A Reading from the Book of Acts, the 11th Chapter
Now the apostles and the believers who were in Judea heard that the Gentiles had also accepted the word of God. So when Peter went up to Jerusalem, the circumcised believers criticized him, saying, “Why did you go to uncircumcised men and eat with them?” Then Peter began to explain it to them, step by step, saying, “I was in the city of Joppa praying, and in a trance I saw a vision. There was something like a large sheet coming down from heaven, being lowered by its four corners; and it came close to me. As I looked at it closely I saw four-footed animals, beasts of prey, reptiles, and birds of the air. I also heard a voice saying to me, ‘Get up, Peter; kill and eat.’ But I replied, ‘By no means, Lord; for nothing profane or unclean has ever entered my mouth.’ But a second time the voice answered from heaven, ‘What God has made clean, you must not call profane.’ This happened three times; then everything was pulled up again to heaven.
At that very moment three men, sent to me from Caesarea, arrived at the house where we were. The Spirit told me to go with them and not to make a distinction between them and us. These six brothers also accompanied me, and we entered the man’s house. He told us how he had seen the angel standing in his house and saying, ‘Send to Joppa and bring Simon, who is called Peter; he will give you a message by which you and your entire household will be saved.’ And as I began to speak, the Holy Spirit fell upon them just as it had upon us at the beginning. And I remembered the word of the Lord, how he had said, ‘John baptized with water, but you will be baptized with the Holy Spirit.’ If then God gave them the same gift that he gave us when we believed in the Lord Jesus Christ, who was I that I could hinder God?” When they heard this, they were silenced. And they praised God, saying, “Then God has given even to the Gentiles the repentance that leads to life.”
Here’s the whole take home message for today’s sermon. Are you ready? Here it comes… God is calling us to roll out the red carpet, not to BECOME the carpet. God is calling us to put out the welcome mat, not BE a door mat.
This is really, really important to understand. On the night in which Jesus was betrayed… the night of the Last Supper… Jesus gave all his disciples a mandate. (That’s what "Maundy" means in Maundy Thursday… it means mandate.) That mandate was to love one another, as Jesus first loved us, we also should love one another.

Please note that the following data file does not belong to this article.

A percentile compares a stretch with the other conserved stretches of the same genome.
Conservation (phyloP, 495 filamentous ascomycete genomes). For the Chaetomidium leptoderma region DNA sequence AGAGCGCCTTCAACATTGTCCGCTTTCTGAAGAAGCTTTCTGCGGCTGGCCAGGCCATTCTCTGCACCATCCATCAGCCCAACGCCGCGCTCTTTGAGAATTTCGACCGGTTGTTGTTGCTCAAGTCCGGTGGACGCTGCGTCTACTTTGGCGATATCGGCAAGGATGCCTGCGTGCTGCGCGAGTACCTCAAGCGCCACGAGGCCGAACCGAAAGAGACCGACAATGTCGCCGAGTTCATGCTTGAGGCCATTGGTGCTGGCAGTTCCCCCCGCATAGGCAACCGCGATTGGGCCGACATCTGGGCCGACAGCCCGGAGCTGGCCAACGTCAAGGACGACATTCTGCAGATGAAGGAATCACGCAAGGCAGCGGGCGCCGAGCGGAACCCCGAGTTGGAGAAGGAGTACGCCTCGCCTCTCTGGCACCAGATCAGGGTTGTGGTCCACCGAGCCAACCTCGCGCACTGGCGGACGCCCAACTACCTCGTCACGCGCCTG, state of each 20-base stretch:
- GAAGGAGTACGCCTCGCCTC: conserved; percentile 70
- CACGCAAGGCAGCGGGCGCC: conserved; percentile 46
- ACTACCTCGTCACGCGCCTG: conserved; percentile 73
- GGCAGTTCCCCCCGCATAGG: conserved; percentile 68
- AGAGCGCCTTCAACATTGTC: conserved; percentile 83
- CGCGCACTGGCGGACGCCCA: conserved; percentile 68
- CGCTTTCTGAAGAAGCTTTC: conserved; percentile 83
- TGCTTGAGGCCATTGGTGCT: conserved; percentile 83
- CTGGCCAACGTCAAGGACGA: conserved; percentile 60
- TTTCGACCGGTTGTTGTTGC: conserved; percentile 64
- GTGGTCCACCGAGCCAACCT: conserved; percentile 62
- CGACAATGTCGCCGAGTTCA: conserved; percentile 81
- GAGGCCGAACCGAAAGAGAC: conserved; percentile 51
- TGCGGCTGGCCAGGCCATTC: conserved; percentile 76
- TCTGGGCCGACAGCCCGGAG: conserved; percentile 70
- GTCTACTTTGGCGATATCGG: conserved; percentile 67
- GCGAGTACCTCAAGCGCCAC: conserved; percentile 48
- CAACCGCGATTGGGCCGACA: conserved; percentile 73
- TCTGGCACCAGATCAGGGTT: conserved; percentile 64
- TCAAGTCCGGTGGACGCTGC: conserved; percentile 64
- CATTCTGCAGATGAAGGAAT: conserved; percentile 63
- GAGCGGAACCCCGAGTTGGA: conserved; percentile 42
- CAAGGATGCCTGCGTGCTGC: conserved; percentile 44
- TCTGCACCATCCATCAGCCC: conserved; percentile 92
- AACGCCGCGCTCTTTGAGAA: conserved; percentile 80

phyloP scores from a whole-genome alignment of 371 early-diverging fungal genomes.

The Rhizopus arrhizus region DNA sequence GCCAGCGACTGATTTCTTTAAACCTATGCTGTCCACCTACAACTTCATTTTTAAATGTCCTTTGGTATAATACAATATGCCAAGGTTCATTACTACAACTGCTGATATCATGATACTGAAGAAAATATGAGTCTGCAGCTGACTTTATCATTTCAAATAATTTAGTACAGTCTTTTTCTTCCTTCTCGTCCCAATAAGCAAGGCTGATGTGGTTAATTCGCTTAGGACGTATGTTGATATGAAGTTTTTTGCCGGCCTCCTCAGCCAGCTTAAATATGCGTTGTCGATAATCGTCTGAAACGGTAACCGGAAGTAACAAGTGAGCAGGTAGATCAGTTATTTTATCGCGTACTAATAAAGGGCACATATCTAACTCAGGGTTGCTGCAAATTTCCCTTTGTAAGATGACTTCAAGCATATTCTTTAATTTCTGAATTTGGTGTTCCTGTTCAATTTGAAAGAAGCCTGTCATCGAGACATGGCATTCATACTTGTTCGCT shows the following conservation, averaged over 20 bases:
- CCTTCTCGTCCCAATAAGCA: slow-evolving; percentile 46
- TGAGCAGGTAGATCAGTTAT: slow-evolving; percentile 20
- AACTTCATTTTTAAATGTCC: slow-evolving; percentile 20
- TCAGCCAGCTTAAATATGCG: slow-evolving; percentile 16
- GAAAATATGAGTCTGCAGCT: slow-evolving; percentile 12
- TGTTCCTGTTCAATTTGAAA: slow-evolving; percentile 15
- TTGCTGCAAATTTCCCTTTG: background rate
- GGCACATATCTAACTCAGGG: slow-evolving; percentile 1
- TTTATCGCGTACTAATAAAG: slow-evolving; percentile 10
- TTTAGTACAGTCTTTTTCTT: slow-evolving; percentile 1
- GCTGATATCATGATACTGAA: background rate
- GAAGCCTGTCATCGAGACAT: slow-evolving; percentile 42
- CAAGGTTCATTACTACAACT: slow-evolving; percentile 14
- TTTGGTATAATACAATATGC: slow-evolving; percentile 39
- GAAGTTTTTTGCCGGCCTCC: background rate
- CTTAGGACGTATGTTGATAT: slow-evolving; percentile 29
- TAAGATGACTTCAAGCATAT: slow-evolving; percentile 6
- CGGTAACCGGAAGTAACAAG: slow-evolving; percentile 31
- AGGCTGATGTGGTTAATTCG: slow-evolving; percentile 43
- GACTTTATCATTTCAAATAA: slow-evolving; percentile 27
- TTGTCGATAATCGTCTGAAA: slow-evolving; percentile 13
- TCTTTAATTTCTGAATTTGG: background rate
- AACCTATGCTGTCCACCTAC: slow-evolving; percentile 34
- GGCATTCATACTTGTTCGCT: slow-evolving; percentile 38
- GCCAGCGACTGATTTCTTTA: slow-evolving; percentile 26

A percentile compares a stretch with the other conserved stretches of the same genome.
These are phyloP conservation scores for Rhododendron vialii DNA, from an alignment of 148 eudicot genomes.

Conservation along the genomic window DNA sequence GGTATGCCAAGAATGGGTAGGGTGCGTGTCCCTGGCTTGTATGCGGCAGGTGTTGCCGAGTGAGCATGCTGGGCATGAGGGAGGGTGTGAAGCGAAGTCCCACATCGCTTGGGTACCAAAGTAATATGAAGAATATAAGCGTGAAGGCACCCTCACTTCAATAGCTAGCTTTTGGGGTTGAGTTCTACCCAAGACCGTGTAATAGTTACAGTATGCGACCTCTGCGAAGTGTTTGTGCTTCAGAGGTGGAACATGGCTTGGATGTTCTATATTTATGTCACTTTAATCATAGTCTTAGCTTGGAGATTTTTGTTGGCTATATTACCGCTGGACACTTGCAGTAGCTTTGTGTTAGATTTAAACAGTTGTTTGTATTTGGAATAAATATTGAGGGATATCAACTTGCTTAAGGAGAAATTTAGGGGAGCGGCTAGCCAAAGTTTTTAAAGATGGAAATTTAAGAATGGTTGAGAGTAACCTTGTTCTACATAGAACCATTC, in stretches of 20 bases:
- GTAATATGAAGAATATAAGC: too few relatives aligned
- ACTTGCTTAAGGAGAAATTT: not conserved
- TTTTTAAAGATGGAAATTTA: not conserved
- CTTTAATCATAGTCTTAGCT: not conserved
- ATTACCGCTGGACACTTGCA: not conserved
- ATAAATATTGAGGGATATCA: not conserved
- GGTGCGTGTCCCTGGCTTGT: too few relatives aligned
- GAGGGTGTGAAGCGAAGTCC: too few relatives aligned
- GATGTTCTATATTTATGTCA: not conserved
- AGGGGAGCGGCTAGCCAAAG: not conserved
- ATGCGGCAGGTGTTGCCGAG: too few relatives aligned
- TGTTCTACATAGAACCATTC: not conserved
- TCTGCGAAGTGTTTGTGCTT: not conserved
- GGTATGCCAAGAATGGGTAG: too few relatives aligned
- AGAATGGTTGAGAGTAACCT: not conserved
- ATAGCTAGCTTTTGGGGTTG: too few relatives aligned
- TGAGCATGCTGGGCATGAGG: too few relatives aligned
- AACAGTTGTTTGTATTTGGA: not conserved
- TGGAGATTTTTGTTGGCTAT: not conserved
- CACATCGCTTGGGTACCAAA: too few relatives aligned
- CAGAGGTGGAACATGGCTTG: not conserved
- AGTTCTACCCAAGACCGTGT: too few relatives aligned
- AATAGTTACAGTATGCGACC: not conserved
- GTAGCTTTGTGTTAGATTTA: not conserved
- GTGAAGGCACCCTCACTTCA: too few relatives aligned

A little later, after the resurrection, Peter had this vision of a giant sheet filled with pulled pork barbeque, lobster and shrimp cocktail dropping out of the sky. With that vision, and God’s insistence… not once, not twice, but three times to get it through Peter’s thick skull, Peter finally understood that God’s love, God’s grace, God’s radical gift of an abundant life that is meant to begin now and never end... That Gift of God’s love that Jesus first shared with the disciples wasn’t just meant to be shared with only the other JEWISH people but with ALL people and ALL of creation.
Now stop for a second. Take a deep breath before you move forward from here, because much, much, much too often when we hear that we should love one another and hear that it should reach all people, we forget an equally important part of Jesus’s mandate. He said, “AS I HAVE LOVED YOU, so also you should love one another.” This love we are called to is a particular kind of love. It’s the particular kind of love Jesus first had for us! Much, much, MUCH too often we hear that we are to love one another and somehow that gets twisted in our minds to believe that we are to sacrifice all of who we are… to give the OTHER whatever they want. Too often we say, “Well, Jesus sacrificed completely on the cross, so we need to sacrifice ourselves completely.” But take a good look at that crucifixion scene. Remember, Jesus was crucified between two others. They both had something to say to Jesus, if you’ll remember. The one said, “GET ME DOWN!” The other said, “Jesus, remember me.” Notice this! Jesus didn’t give one of those two what he demanded. Does that mean Jesus didn’t love him? No! Does that mean that Jesus didn’t treat him with Christian love? Of course not! The difference is that one accepted Jesus's invitation to share in that particular, mutual kind of loving relationship, while the other simply wanted to use Jesus to get what he wanted… to get down from that cross!